My Apple MacBook Pro with Retina display (aka MBPr) is losing its charge – otherwise it's largely been a champ so far since Jason and I each bought one the very first day they came out in 2012. There have been some bugs along the way (e.g. WiFi and Bluetooth don't always like each other, and some unexpected crashes), but overall it has been a good relationship. As is expected with all battery-powered devices (remember that prospective electric car buyers!), eventually the charge doesn't last. Early on, I got a solid 8 hours out of my MacBook battery, maybe even 10 hours or more sometimes, especially on dark planes with the screen dimmed down. Now, however, 3 hours or so, and it’s shutting down.
Spend Matters welcomes this guest article by Karla Friede, CEO and a founder of Nvoicepay, a technology company providing one- touch strategic B2B payments. Innovation in consumer payments is rapidly taking place. For decades, there was little change, and then all of a sudden it went crazy, with disruptive new technologies like Square, Stripe, Google Wallet and now Apple Pay. Along with these changes comes the consumerization of B2B payments. Our experience with technology as consumers is changing our expectations for what's OK in business and payments will be no exception. And, as with consumer payments,innovation in B2B payments will also come from technology companies, not from banks.
What Does The CFO Think Of Procurement? Why Aren’t We Asking About Finance’s Impact on Procurement?!
There’ve been numerous studies that have asked finance executives to rate procurement effectiveness, with a focus on the credibility of the procurement-cited savings and whether the results are dropping to the bottom line (I even led such a study over 5 years ago). Not surprisingly, there are clearly some capability gaps here. But, is this really the right question to be asking finance folks? First of all, you have to consider why these gaps occur at all. We take a look at this issue in this post and also will be conducting a study in partnership with ISM on the topic.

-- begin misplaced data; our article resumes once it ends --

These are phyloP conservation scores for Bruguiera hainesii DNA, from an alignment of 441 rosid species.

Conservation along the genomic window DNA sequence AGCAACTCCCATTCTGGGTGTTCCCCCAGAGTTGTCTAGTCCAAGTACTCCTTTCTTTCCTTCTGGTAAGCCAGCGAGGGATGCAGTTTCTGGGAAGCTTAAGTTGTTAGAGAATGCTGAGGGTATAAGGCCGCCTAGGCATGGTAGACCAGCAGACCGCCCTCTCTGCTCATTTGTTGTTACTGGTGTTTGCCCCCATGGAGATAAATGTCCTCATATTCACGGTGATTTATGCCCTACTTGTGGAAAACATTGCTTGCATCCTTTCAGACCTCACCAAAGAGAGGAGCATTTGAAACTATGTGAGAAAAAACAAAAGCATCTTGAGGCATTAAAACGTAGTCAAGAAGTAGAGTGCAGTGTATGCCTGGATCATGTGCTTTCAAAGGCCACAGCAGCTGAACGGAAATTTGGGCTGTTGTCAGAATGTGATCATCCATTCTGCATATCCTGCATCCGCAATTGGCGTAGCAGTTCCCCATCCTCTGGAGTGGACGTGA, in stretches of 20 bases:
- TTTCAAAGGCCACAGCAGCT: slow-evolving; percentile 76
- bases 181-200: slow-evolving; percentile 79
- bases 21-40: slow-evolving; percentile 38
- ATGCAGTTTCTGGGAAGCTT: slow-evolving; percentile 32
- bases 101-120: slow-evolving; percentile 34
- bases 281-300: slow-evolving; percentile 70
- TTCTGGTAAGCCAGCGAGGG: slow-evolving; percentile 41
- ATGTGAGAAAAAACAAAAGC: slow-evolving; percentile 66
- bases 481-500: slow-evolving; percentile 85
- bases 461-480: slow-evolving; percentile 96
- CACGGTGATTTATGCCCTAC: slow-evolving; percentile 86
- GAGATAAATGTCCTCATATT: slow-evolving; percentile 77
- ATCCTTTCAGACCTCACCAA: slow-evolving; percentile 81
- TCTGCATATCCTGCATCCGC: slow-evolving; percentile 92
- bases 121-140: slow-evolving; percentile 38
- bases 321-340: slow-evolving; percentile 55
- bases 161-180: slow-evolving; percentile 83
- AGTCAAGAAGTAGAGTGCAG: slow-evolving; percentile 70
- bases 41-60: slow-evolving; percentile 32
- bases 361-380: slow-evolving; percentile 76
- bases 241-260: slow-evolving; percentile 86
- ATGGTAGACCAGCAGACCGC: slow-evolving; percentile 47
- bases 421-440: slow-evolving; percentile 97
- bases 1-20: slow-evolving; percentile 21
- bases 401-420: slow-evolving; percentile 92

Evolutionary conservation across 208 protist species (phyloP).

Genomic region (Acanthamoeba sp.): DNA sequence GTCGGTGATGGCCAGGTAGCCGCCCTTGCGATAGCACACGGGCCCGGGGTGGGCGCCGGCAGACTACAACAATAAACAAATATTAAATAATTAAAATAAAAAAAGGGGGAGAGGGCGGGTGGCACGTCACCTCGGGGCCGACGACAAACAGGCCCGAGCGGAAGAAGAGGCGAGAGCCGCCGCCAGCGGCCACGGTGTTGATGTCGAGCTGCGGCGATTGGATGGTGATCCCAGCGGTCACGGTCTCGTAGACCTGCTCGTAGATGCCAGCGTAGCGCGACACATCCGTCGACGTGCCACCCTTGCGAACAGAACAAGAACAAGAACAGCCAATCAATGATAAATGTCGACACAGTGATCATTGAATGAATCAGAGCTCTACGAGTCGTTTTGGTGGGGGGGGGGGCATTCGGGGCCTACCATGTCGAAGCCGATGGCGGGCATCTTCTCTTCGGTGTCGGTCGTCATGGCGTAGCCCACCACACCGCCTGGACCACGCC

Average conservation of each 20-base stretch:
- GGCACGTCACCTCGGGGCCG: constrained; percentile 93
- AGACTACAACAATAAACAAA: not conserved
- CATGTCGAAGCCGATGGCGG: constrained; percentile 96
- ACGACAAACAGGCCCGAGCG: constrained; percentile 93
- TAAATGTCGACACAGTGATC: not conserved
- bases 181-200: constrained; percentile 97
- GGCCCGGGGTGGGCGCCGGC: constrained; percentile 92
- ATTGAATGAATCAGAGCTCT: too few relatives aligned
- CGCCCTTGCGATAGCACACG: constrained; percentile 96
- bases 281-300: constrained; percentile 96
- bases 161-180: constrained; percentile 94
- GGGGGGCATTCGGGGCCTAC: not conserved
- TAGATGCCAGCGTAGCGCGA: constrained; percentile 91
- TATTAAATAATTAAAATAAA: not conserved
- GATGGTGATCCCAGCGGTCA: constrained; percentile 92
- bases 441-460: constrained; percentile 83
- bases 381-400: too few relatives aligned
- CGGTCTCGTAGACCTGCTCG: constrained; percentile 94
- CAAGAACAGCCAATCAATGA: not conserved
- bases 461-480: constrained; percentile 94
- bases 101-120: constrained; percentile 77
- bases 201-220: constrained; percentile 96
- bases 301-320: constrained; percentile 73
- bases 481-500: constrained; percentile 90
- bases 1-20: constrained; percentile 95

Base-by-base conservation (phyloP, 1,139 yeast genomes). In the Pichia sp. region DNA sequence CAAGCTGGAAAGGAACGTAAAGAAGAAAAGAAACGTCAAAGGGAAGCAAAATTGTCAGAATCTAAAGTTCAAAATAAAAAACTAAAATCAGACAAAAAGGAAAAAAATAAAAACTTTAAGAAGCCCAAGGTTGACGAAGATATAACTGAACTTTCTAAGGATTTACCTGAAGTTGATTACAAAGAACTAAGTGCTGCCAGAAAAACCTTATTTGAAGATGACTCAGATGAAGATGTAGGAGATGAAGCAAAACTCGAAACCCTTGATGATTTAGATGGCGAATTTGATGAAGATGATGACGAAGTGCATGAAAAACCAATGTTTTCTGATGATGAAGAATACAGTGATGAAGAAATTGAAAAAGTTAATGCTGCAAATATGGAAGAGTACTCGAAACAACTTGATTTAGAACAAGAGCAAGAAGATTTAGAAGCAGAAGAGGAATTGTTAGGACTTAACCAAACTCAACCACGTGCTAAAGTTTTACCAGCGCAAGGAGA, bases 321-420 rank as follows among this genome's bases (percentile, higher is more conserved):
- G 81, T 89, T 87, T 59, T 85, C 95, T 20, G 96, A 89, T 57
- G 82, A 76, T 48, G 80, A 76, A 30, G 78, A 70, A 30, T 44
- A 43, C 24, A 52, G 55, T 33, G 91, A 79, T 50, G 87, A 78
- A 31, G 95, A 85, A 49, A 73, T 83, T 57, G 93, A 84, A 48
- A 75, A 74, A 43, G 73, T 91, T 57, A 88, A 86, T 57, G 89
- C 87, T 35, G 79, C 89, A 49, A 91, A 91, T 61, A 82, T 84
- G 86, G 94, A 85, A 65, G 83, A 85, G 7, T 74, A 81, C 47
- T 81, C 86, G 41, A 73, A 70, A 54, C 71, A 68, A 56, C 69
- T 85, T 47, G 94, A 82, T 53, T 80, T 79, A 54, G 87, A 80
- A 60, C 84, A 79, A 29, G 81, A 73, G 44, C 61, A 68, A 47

We’ve been in touch with a lot of folks going through procurement technology selections. And, the good news is there’s lots of activity – more than ever, actually. More procurement teams than ever, too, are investing the time – often with other stakeholders such as AP and IT – to gain intelligence on the market and their various options rather than jumping to conclusions in selection processes. But on the negative side, one trend we’re seeing is executive sponsors outside of procurement making a play to work Ariba (and other SAP cloud solutions – Fieldglass, Concur, etc.) into a process that circumvents a traditional sourcing process applied to technology.
Spend Matters welcomes this guest article by Jim Kiser of GEP. There comes a point when management tasks procurement to save money quickly due to some recent poor performance or profit results to the financials. Either raise sales, cut staff or reduce cost of goods sold in order to get profitability back on track. One way to drive savings quickly is through the use of e-auctions or online electronic bidding events. These events can help to save money but also can have a big trade off; loss of relatively healthy supplier relationships or creating more “arm’s length” styled commercial ties to the supply base for large spend categories.
It’s almost that time of the year again (at least we hope), when the freezing winter thaws into spring and the many feet of accumulated ice and snow in Chicago and the East Coast is replaced by, well, mud. Once this transformation starts, you know procurement conference season is right around the corner. That and the Chicago Cubs starting to once again migrate their way into last place (which usually happens around the end of April). Indeed, spring is nearly here, along with the dozens of procurement shows that kick off the warmer months. I am often asked by just about everyone in the market: Which procurement events should I attend?